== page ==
Told from a riveting dual perspective, Allegiant, by #1 New York Times best-selling author Veronica Roth, brings the Divergent series to a powerful conclusion while revealing the secrets of the dystopian world that has captivated millions of readers in Divergent and Insurgent
Allegiant, the final in the Divergent trilogy.
Firstly, I wasn’t sure if I would read this as I’d heard bad things, people saying the didn’t like it and I can see why. It’s a page turner, painfully so but so are its predecessors and it has now become expected of Roth - so she does deliver on that front.
However, if you’re attached to this series (as in completely obsessed live and breathe it) well there’s no point warning you as you’ve probably already read Allegiant. However, on the off chance you’re looking to read this, it’s a conclusion to the series. I had issues with the ending - I didn’t mind the concluding climax (if you’ve read it you’ll know who and what I mean) but the ‘happily ever after 2 years later’ was it really needed?
The narratives flip between Tris and Tobias yet there’s no rhyme or reason to who narrates what point which does lead to some confusion, halfway through a chapter when you suddenly have no idea who’s perspective it’s from and definitely not a style to introduce in a final book - either do it from the start or not at all. Tobias’ narrative is not the same as in ‘Free Four’ where he’s dark and mysterious, exactly as Tris sees him. He’s a little whiney and moany in Allegiant with constant references to locations that remind him of the many places where Tris almost died (which is most of the city). He’s lost his brooding mystery and Byronic qualities that made him attractive. Fine show us his softer side, all broken and damaged but don’t milk it.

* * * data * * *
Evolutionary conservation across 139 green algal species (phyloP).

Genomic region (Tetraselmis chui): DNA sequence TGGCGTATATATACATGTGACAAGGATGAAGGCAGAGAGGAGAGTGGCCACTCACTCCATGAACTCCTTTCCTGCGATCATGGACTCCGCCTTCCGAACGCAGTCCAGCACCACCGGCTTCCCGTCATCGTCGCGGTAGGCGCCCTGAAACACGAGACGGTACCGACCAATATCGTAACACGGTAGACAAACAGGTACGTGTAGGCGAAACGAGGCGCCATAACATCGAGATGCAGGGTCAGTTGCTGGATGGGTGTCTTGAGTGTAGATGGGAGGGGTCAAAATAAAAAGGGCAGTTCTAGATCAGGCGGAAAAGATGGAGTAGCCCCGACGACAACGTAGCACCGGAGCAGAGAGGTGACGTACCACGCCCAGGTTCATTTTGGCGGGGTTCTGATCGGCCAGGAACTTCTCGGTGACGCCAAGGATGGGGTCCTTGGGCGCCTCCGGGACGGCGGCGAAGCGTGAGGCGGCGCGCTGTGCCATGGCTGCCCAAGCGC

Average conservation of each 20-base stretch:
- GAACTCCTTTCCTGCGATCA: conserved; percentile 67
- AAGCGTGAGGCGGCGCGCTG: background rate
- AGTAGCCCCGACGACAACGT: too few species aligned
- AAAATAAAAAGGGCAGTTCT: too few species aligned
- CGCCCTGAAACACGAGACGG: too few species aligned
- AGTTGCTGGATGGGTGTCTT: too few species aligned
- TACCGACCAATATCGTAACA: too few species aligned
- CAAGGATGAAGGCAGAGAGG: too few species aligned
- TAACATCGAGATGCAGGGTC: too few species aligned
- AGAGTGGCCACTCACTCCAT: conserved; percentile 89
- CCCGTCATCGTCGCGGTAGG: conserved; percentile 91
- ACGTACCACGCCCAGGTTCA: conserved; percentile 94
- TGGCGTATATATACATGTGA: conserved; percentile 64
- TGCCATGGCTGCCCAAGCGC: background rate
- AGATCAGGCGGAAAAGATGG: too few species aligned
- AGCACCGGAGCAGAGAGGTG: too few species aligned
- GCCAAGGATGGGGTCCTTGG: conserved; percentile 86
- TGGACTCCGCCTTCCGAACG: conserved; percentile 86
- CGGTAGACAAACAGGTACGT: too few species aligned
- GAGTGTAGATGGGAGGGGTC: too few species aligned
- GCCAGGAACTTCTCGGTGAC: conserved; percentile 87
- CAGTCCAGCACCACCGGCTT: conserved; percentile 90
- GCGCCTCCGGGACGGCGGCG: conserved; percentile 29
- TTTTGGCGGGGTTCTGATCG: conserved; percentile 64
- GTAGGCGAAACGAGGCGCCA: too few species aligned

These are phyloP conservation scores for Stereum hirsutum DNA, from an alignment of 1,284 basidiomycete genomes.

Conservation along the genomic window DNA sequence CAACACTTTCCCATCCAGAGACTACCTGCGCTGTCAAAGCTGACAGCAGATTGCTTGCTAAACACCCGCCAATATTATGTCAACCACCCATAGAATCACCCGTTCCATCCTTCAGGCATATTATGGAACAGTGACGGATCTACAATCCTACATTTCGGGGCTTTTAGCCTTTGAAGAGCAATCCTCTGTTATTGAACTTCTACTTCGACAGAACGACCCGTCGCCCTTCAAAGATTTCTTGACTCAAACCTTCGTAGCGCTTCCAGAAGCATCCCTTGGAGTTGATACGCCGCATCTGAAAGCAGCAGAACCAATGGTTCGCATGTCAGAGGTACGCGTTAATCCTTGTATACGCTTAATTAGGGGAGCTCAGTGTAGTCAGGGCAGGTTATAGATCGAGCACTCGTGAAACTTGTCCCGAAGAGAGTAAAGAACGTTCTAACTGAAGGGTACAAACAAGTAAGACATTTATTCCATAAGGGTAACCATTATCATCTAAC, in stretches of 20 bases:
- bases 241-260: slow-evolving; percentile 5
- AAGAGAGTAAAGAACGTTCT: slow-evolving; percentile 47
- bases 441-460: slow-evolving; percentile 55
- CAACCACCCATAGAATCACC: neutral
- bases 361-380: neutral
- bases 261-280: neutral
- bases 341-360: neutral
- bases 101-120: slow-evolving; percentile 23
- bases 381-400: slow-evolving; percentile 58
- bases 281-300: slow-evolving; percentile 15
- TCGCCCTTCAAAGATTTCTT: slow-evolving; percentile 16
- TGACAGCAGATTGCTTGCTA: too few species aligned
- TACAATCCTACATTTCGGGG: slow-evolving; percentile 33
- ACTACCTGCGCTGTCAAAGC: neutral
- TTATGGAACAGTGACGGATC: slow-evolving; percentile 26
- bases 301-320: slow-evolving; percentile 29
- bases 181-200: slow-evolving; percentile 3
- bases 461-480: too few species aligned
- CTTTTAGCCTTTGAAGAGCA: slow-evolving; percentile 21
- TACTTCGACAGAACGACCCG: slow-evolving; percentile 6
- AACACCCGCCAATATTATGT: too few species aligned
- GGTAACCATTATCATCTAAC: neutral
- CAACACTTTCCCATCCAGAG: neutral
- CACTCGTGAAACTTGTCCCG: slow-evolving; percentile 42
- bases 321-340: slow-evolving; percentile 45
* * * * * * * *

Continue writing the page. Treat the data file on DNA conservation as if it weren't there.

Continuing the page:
It was an ending, I’ll give Roth that but it certainly wasn’t the one Divergent deserved. If I was to recommend Roth I would highly recommend Divergent, Insurgent if you want but Allegiant has an
‘if you must’ recommendation from me. I’m sorry for the negative review; maybe I just had high expectations.
Regeneration - Pat Barker
Regeneration, one in Pat Barker’s series of novels confronting the psychological effects of World War I, focuses on treatment methods during the war and the story of a decorated English officer sent to a military hospital after publicly declaring he will no longer fight. Yet the novel is much more. Written in sparse prose that is shockingly clear — the descriptions of electronic treatments are particularly harrowing — it combines real-life characters and events with fictional ones in a work that examines the insanity of war like no other. Barker also weaves in issues of class and politics in this compactly powerful book. Other books in the series include The Eye in the Door and the Booker Award winner The Ghost Road.